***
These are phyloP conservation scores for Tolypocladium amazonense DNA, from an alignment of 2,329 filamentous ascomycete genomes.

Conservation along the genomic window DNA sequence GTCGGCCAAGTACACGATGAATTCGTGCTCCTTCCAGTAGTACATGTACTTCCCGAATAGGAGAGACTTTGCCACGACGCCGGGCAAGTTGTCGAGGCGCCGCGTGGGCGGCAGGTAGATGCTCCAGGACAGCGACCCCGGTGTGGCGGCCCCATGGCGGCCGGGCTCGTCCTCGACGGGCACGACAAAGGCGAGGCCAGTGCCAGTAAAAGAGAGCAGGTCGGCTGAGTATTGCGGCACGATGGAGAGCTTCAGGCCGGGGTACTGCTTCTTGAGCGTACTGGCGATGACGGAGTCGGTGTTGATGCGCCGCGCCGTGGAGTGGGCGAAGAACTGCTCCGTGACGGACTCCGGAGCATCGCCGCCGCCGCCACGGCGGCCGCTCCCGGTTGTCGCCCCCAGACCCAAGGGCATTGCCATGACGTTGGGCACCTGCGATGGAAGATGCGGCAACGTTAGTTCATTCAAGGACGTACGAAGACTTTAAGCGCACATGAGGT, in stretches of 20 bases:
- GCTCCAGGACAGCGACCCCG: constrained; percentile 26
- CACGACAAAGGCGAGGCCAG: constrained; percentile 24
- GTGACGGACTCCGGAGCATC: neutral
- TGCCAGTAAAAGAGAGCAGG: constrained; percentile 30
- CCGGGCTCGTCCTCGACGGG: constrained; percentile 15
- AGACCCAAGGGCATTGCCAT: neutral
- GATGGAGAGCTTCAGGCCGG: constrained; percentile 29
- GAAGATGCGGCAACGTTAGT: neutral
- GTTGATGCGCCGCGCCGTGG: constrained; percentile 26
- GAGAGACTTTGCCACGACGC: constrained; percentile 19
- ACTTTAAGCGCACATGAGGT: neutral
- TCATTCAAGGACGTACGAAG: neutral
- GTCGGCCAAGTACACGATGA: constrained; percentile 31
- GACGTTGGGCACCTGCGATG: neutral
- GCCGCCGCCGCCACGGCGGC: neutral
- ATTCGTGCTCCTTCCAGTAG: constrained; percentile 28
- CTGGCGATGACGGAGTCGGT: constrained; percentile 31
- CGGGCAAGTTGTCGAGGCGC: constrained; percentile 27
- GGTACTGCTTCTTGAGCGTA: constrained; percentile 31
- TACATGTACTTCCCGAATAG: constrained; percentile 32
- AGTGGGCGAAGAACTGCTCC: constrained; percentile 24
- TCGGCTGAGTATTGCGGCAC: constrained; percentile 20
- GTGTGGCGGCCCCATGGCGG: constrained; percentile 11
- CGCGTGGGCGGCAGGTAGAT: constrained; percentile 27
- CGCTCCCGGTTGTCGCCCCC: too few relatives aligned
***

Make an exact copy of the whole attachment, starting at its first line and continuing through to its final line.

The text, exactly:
These are phyloP conservation scores for Tolypocladium amazonense DNA, from an alignment of 2,329 filamentous ascomycete genomes.

Conservation along the genomic window DNA sequence GTCGGCCAAGTACACGATGAATTCGTGCTCCTTCCAGTAGTACATGTACTTCCCGAATAGGAGAGACTTTGCCACGACGCCGGGCAAGTTGTCGAGGCGCCGCGTGGGCGGCAGGTAGATGCTCCAGGACAGCGACCCCGGTGTGGCGGCCCCATGGCGGCCGGGCTCGTCCTCGACGGGCACGACAAAGGCGAGGCCAGTGCCAGTAAAAGAGAGCAGGTCGGCTGAGTATTGCGGCACGATGGAGAGCTTCAGGCCGGGGTACTGCTTCTTGAGCGTACTGGCGATGACGGAGTCGGTGTTGATGCGCCGCGCCGTGGAGTGGGCGAAGAACTGCTCCGTGACGGACTCCGGAGCATCGCCGCCGCCGCCACGGCGGCCGCTCCCGGTTGTCGCCCCCAGACCCAAGGGCATTGCCATGACGTTGGGCACCTGCGATGGAAGATGCGGCAACGTTAGTTCATTCAAGGACGTACGAAGACTTTAAGCGCACATGAGGT, in stretches of 20 bases:
- GCTCCAGGACAGCGACCCCG: constrained; percentile 26
- CACGACAAAGGCGAGGCCAG: constrained; percentile 24
- GTGACGGACTCCGGAGCATC: neutral
- TGCCAGTAAAAGAGAGCAGG: constrained; percentile 30
- CCGGGCTCGTCCTCGACGGG: constrained; percentile 15
- AGACCCAAGGGCATTGCCAT: neutral
- GATGGAGAGCTTCAGGCCGG: constrained; percentile 29
- GAAGATGCGGCAACGTTAGT: neutral
- GTTGATGCGCCGCGCCGTGG: constrained; percentile 26
- GAGAGACTTTGCCACGACGC: constrained; percentile 19
- ACTTTAAGCGCACATGAGGT: neutral
- TCATTCAAGGACGTACGAAG: neutral
- GTCGGCCAAGTACACGATGA: constrained; percentile 31
- GACGTTGGGCACCTGCGATG: neutral
- GCCGCCGCCGCCACGGCGGC: neutral
- ATTCGTGCTCCTTCCAGTAG: constrained; percentile 28
- CTGGCGATGACGGAGTCGGT: constrained; percentile 31
- CGGGCAAGTTGTCGAGGCGC: constrained; percentile 27
- GGTACTGCTTCTTGAGCGTA: constrained; percentile 31
- TACATGTACTTCCCGAATAG: constrained; percentile 32
- AGTGGGCGAAGAACTGCTCC: constrained; percentile 24
- TCGGCTGAGTATTGCGGCAC: constrained; percentile 20
- GTGTGGCGGCCCCATGGCGG: constrained; percentile 11
- CGCGTGGGCGGCAGGTAGAT: constrained; percentile 27
- CGCTCCCGGTTGTCGCCCCC: too few relatives aligned